Oh boy. In a year where Hollywood was already on extra-thin (and OK, fine, mildly complex) ice with its adulation of the "Why won't anyone think of the white people?" rewrite of history in The Help, the 84th Academy Awards were already going to be a bit of a potential racism minefield. But for that buildup, it's almost impressive that the producers of the show came so correct in the opening minutes of the telecast, barely missing a beat before marching confidently into a cluster bomb no one in the audience even realized might be there, announcing confidently in the show's opening montage, "For real, we might give a couple black people some Oscars tonight, but check this shit out: Billy Crystal in blackface."
Last week, the L.A. Times published an investigation into the demographics of actual voters in the Academy of Motion Picture Arts and Sciences, which showed, to the surprise of no one, that Oscar voters are disproportionately white, to a hilarious degree (94 percent in their sample). While congratulations to Octavia Spencer are definitely in order, the list of black actors who have Oscars is way too short, and once you start counting how many of those Oscars have been won for portraying servants, things start to get pretty depressing really fast. So it's safe to say that the Oscars have a pretty poor track record on race, even if most of the major crimes have taken place in the land of aggregate statistical underrepresentation, the soft reflections of societal stereotyping, and the default culture of whiteness that pervades all of Hollywood.
But show business is nothing without weapons-grade levels of confidence, and after freebasing what passes for racial tolerance by generously inviting the participants in The Help to the circle of nominees, the Oscars, possibly buoyed by having not just one, but two, black friends in Viola Davis and Octavia Spencer, vastly overplayed their hand by allowing Billy Crystal to trot out his Sammy Davis Jr. impersonation from the '80s for a small bit. It would be remiss at this stage to miss pointing out that this joke also had the bonus of making absolutely no fucking sense at all. And they say Hollywood is out of ideas:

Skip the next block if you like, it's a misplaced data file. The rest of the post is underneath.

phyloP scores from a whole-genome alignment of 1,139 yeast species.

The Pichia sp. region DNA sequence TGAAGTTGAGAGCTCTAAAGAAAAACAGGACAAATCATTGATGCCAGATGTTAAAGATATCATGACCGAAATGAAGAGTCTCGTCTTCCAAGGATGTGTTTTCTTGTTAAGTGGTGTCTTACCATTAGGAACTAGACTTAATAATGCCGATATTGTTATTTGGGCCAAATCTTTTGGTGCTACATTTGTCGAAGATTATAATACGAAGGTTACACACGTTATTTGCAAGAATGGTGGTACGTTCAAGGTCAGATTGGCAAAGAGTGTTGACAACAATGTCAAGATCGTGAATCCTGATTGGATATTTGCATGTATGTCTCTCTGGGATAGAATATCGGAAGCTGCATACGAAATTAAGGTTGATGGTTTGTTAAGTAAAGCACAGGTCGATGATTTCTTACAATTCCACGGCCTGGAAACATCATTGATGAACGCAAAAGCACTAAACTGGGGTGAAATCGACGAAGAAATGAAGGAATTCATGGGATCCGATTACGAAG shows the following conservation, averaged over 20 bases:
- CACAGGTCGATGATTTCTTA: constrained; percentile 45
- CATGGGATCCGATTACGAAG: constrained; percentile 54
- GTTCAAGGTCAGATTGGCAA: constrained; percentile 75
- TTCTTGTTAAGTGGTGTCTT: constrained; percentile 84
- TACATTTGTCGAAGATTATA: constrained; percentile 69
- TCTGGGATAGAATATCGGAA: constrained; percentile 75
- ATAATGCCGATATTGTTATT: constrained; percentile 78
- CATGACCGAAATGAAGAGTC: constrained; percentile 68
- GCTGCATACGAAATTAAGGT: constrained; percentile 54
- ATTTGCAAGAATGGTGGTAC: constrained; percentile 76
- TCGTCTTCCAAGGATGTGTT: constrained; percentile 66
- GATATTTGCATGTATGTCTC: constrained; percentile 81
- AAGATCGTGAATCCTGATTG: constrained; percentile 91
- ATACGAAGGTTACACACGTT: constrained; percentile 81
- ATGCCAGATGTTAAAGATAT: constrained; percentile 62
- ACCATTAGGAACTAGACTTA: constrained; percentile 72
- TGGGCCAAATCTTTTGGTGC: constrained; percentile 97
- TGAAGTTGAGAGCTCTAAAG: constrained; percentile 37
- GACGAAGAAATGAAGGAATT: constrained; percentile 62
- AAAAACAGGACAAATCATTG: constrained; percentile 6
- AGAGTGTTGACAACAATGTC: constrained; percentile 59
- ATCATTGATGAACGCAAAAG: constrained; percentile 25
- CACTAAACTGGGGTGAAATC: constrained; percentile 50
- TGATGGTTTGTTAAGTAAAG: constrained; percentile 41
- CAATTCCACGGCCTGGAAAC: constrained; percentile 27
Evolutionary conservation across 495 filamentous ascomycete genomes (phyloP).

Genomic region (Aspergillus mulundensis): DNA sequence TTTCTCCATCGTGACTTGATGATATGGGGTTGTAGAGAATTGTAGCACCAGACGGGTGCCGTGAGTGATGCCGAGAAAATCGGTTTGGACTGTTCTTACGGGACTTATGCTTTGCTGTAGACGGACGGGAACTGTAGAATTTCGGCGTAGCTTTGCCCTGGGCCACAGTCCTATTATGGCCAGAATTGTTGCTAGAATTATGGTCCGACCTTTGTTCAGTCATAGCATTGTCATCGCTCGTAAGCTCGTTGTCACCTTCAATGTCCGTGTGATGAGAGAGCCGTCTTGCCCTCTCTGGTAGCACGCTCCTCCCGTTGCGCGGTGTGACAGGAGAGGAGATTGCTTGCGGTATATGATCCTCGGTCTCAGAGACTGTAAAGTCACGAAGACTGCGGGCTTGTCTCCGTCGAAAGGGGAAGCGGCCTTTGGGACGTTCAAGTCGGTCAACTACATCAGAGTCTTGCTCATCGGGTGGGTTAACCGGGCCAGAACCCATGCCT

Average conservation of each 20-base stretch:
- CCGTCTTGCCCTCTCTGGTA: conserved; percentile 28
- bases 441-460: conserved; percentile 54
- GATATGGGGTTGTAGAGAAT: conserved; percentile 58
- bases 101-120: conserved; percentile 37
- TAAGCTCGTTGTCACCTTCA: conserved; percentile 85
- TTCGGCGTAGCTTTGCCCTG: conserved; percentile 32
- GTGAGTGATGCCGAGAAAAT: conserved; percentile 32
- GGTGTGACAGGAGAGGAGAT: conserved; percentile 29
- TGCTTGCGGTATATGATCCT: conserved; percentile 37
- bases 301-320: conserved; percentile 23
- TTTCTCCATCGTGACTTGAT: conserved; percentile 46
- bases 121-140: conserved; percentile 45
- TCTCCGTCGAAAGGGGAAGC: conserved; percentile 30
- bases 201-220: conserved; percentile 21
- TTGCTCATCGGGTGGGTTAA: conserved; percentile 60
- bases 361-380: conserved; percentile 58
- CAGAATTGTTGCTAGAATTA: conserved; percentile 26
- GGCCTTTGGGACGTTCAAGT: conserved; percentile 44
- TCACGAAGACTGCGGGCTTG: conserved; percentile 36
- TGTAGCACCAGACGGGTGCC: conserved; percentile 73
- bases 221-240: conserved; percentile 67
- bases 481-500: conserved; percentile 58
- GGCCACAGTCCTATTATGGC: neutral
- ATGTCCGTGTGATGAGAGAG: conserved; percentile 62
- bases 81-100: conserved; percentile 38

Now, Billy Crystal's defenders (great phrase, doesn't get said enough) will claim that this was harmless and in good fun, that it is a depiction of a specific person, that it isn't the "classic" racist blackface, and, far and away most egregiously, that it was something that was funny. This is usually a good time to mention that a racist joke is not redeemed by being a funny joke — they almost never are anyway, since the stereotypes almost necessarily rely on a laziness that makes it almost impossible to create any original or interesting humor — but in this case, there is an element where the actual lack of humor matters. For Crystal to do this bit in blackface, at the exclusion of genuinely any sense, points to, in a Panglossianly benign interpretation of their motives, a world-class indifference to race at the very minimum.
But does this impression actually harm anyone? You'll notice that lots of defenses of forms of blackface start to sound a lot like the arguments that white people use when they want to justify using the n-word. You know I don't mean it in a racist way. My black friend said he didn't mind. No one really cares about racism from the past; you need to get over it. All of these tend to stem from the idea that the best person to judge whether or not something is racist is the person who is actually doing the racist action. In this case, it's a case where, oh, sure, blackface is an utterly dehumanizing tradition with a disgusting past, but don't worry, Billy Crystal is here to assure you that all that ugliness is behind us, we're definitely post-racism now.
So, Oscars, while it's genuinely kind of amazing that this bit got by the several very powerful people who signed off on it, if it's at all possible, don't take this as merely a lesson in isolated PR damage control. It's entirely possible that if you had more than 6 percent non-white people around to help you with this stuff, you could avoid doing pointless, racist shit like this.
- Meryl Streep's win over front-runner Viola Davis. This gets a mention not necessarily because of any malicious prejudice, but mainly because once Octavia Spencer won, you immediately got the sinking feeling that there was no way the voters were going to award two black women in the same year. And, surprise, surprise, when given a choice of two roles, the Academy had gone for sass over subtlety.
- Though his heart was in the right place, Daniel Junge started his acceptance speech for Saving Face with, "Well, it's more important that the Pakistani (co-director Sharmeen Obaid-Chinoy) on the stage speak instead of me," and then proceeded to chew time with his own thank-yous.
- Sandra Bullock's bizarre bit about how she spoke Chinese gets some props for being about 1 billion times less racist than it seemed like it was going to be, but it still made absolutely no sense at all.
Andrew Ti started Yo, Is This Racist? and lives in Los Angeles.